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Hillary Clinton prevails over GOP candidates in swing state

The former secretary of state remains coy about her political plans for the future, but she continues to lead possible candidates in recent polls.
Hillary Clinton speaks at the University of Miami, Feb. 26, 2014, in Miami, Fla.
Hillary Clinton speaks at the University of Miami, Feb. 26, 2014, in Miami, Fla.

Hillary Clinton holds the hypothetical lead over potential Republican candidates for the 2016 presidential election in the swing state of Virginia, a new poll found.

The former secretary of state has not declared her intent to campaign, but the majority of Americans continue to rank her above other politicians. In Virginia, Clinton most recently led embattled New Jersey Gov. Chris Christie 45% to 41%, according to a Quinnipiac University poll released Thursday. Christie was a front-runner in several national polls before the so-called "Bridgegate" scandal erupted earlier this year.

Among Virginia voters, Clinton also led former Florida Gov. Jeb Bush 47% to 39%, Kentucky Sen. Rand Paul 48% to 42%, and former Arkansas Gov. Mike Huckabee 49% to 41%.

Eye on 2016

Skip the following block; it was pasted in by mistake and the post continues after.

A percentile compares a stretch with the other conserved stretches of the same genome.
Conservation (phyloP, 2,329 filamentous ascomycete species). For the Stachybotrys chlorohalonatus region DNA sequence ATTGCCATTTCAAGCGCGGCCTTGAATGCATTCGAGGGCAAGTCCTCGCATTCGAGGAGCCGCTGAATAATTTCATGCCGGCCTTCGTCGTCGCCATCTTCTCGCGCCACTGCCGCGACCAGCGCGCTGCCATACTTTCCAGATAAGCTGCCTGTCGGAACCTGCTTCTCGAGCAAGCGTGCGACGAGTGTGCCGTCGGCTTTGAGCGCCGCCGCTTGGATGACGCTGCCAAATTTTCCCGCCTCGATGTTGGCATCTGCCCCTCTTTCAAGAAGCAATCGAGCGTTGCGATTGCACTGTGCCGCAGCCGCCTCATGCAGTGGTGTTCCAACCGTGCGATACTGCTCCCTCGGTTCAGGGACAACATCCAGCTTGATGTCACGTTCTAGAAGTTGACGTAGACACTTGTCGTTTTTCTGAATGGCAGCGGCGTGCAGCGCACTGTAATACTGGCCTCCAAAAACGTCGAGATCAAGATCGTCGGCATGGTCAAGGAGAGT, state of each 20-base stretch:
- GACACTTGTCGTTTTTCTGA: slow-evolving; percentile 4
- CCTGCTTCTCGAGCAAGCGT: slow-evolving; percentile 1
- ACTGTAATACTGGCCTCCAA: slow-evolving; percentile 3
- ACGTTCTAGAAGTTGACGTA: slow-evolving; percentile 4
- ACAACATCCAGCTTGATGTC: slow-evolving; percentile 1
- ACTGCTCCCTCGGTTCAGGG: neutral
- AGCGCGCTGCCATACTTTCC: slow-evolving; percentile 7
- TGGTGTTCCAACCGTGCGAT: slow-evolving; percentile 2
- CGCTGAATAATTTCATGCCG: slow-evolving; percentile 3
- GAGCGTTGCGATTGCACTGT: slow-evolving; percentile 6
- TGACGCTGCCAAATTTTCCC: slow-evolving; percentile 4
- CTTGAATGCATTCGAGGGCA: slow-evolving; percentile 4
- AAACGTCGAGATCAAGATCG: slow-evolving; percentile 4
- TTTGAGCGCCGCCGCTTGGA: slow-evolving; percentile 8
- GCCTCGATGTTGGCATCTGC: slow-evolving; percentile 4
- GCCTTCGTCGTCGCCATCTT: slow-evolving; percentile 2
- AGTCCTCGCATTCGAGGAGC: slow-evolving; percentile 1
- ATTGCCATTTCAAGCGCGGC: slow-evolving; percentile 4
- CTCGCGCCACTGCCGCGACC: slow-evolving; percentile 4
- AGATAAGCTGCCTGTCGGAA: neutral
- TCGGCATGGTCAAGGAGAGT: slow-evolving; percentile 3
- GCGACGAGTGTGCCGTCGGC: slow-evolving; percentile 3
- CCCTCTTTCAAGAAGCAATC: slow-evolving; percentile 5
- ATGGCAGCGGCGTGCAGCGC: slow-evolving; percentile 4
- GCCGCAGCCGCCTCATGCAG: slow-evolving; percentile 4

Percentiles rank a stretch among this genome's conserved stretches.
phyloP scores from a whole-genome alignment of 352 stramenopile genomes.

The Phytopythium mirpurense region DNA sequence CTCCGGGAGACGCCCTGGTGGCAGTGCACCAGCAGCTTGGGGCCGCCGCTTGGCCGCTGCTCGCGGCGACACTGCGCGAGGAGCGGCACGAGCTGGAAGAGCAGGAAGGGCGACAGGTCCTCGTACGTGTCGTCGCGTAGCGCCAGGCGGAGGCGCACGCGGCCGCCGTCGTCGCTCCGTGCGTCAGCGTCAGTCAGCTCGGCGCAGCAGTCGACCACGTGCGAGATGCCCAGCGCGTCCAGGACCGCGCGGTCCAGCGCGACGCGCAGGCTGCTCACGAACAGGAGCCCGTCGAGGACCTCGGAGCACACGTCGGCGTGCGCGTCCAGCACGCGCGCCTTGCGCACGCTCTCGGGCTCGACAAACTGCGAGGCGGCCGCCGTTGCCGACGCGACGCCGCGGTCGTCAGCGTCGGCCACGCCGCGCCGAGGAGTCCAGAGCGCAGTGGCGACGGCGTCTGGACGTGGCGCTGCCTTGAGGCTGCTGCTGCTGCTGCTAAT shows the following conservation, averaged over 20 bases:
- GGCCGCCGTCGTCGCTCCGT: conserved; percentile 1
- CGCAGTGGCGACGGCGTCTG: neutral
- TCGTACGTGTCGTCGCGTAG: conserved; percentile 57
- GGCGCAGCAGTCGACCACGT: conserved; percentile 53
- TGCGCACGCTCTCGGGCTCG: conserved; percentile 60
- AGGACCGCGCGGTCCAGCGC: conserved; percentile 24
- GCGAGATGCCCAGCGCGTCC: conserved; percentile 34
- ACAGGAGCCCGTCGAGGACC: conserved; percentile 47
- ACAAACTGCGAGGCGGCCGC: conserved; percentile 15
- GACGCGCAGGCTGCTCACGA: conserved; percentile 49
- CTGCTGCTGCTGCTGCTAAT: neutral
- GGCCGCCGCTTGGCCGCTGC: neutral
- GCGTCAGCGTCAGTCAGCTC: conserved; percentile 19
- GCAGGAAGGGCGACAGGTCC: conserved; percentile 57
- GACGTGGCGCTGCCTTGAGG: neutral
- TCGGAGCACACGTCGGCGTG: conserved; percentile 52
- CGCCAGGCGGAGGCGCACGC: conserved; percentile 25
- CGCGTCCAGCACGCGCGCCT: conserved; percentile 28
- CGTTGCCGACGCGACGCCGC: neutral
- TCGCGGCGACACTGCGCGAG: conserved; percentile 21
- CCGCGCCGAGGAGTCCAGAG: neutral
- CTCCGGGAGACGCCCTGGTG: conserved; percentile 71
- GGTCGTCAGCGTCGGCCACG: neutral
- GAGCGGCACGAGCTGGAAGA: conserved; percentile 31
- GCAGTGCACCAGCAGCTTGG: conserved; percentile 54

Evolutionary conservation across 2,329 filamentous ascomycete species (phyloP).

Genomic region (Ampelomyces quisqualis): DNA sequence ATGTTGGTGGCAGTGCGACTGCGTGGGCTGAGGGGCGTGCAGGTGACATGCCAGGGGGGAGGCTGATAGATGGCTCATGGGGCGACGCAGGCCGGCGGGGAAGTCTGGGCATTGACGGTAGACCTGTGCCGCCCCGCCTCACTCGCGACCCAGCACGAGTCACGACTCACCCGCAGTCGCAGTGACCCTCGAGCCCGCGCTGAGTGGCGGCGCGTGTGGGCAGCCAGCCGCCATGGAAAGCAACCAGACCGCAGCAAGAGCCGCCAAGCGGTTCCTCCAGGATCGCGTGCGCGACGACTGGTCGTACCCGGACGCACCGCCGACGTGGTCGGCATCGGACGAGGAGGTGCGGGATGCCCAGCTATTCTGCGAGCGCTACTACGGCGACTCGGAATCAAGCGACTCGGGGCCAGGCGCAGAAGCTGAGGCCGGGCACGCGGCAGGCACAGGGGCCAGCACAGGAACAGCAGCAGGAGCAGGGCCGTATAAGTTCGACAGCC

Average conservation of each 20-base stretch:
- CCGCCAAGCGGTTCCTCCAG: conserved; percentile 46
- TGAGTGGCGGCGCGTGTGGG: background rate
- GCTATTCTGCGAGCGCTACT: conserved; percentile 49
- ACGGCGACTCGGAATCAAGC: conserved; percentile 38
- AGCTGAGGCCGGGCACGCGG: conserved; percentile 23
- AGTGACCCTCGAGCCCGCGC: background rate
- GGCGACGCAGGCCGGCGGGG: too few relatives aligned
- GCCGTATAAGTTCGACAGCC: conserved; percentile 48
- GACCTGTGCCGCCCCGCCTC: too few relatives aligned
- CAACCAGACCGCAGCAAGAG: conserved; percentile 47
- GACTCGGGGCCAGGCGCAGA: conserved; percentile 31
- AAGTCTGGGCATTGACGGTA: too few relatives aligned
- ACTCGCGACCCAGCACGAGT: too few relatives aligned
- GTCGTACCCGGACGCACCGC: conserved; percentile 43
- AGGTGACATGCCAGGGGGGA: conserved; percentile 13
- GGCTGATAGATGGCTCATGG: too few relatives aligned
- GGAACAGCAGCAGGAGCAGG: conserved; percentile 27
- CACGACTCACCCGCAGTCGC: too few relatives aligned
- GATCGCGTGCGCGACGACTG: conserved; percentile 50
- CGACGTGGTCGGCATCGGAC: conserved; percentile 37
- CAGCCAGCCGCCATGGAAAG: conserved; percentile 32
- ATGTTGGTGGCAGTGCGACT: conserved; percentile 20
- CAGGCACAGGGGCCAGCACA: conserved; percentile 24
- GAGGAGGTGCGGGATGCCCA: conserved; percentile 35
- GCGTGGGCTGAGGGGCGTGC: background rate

March 25, 201406:05

Pollsters conducted the survey by telephone between March 19 and 24 with 1,288 voters in Virginia, considered a swing state.

More than half -- 52% -- of Virginia voters held a favorable view of Clinton. The same amount of residents in the state disapproved of President Obama's current handling of his position leading the country, adding to a recent declining favorability among Americans.

Clinton remains coy about her political plans, despite continuously scheduling trips to various parts of the country. Earlier this week, she appeared next to Jeb Bush at his event in Texas to promote higher education. She also recently spoke in New York about her memoir, due in bookstores by June.

RELATED: Hillary Clinton promotes higher education alongside Jeb Bush

Clinton, also a former senator, beat Bush, Paul, and Texas Sen. Ted Cruz in a previous Quinnipiac University poll conducted in Iowa, which kicks off the presidential nominating contest with first-in-the-nation caucuses.